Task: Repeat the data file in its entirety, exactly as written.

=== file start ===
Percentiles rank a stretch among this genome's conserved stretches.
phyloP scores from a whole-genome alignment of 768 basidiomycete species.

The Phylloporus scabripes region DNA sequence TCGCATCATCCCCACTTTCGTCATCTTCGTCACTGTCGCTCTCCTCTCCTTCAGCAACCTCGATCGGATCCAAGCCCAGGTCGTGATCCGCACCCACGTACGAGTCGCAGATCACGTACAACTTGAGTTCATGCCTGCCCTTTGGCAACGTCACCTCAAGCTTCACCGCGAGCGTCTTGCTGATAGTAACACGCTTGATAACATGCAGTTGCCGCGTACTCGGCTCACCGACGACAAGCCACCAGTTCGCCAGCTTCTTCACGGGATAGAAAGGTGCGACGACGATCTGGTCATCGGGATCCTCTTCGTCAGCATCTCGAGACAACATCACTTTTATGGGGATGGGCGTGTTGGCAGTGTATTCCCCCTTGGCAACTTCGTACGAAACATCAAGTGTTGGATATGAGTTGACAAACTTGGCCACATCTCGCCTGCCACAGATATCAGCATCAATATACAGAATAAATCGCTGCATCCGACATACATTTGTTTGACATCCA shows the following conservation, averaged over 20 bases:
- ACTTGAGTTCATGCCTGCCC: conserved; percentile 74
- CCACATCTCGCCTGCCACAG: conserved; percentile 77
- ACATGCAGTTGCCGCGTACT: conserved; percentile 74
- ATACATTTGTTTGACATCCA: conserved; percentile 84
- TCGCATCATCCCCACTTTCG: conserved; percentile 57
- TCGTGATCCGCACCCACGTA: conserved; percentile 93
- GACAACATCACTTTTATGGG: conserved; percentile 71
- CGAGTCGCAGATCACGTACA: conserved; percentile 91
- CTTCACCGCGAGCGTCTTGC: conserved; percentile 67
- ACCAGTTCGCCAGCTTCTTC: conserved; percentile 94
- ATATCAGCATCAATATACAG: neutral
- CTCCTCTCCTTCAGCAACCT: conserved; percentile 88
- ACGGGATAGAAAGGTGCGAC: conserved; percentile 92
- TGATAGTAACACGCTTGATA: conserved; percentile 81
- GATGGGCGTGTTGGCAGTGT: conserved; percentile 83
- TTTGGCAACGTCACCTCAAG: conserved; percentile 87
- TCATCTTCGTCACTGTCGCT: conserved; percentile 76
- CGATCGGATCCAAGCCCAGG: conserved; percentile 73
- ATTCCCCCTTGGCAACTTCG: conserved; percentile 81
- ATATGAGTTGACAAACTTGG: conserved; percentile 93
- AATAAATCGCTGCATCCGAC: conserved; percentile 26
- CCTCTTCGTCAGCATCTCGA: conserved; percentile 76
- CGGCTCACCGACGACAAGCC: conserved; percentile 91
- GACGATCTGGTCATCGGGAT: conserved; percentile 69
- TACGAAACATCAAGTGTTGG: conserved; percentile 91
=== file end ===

Percentiles rank a stretch among this genome's conserved stretches.
phyloP scores from a whole-genome alignment of 768 basidiomycete species.

The Phylloporus scabripes region DNA sequence TCGCATCATCCCCACTTTCGTCATCTTCGTCACTGTCGCTCTCCTCTCCTTCAGCAACCTCGATCGGATCCAAGCCCAGGTCGTGATCCGCACCCACGTACGAGTCGCAGATCACGTACAACTTGAGTTCATGCCTGCCCTTTGGCAACGTCACCTCAAGCTTCACCGCGAGCGTCTTGCTGATAGTAACACGCTTGATAACATGCAGTTGCCGCGTACTCGGCTCACCGACGACAAGCCACCAGTTCGCCAGCTTCTTCACGGGATAGAAAGGTGCGACGACGATCTGGTCATCGGGATCCTCTTCGTCAGCATCTCGAGACAACATCACTTTTATGGGGATGGGCGTGTTGGCAGTGTATTCCCCCTTGGCAACTTCGTACGAAACATCAAGTGTTGGATATGAGTTGACAAACTTGGCCACATCTCGCCTGCCACAGATATCAGCATCAATATACAGAATAAATCGCTGCATCCGACATACATTTGTTTGACATCCA shows the following conservation, averaged over 20 bases:
- ACTTGAGTTCATGCCTGCCC: conserved; percentile 74
- CCACATCTCGCCTGCCACAG: conserved; percentile 77
- ACATGCAGTTGCCGCGTACT: conserved; percentile 74
- ATACATTTGTTTGACATCCA: conserved; percentile 84
- TCGCATCATCCCCACTTTCG: conserved; percentile 57
- TCGTGATCCGCACCCACGTA: conserved; percentile 93
- GACAACATCACTTTTATGGG: conserved; percentile 71
- CGAGTCGCAGATCACGTACA: conserved; percentile 91
- CTTCACCGCGAGCGTCTTGC: conserved; percentile 67
- ACCAGTTCGCCAGCTTCTTC: conserved; percentile 94
- ATATCAGCATCAATATACAG: neutral
- CTCCTCTCCTTCAGCAACCT: conserved; percentile 88
- ACGGGATAGAAAGGTGCGAC: conserved; percentile 92
- TGATAGTAACACGCTTGATA: conserved; percentile 81
- GATGGGCGTGTTGGCAGTGT: conserved; percentile 83
- TTTGGCAACGTCACCTCAAG: conserved; percentile 87
- TCATCTTCGTCACTGTCGCT: conserved; percentile 76
- CGATCGGATCCAAGCCCAGG: conserved; percentile 73
- ATTCCCCCTTGGCAACTTCG: conserved; percentile 81
- ATATGAGTTGACAAACTTGG: conserved; percentile 93
- AATAAATCGCTGCATCCGAC: conserved; percentile 26
- CCTCTTCGTCAGCATCTCGA: conserved; percentile 76
- CGGCTCACCGACGACAAGCC: conserved; percentile 91
- GACGATCTGGTCATCGGGAT: conserved; percentile 69
- TACGAAACATCAAGTGTTGG: conserved; percentile 91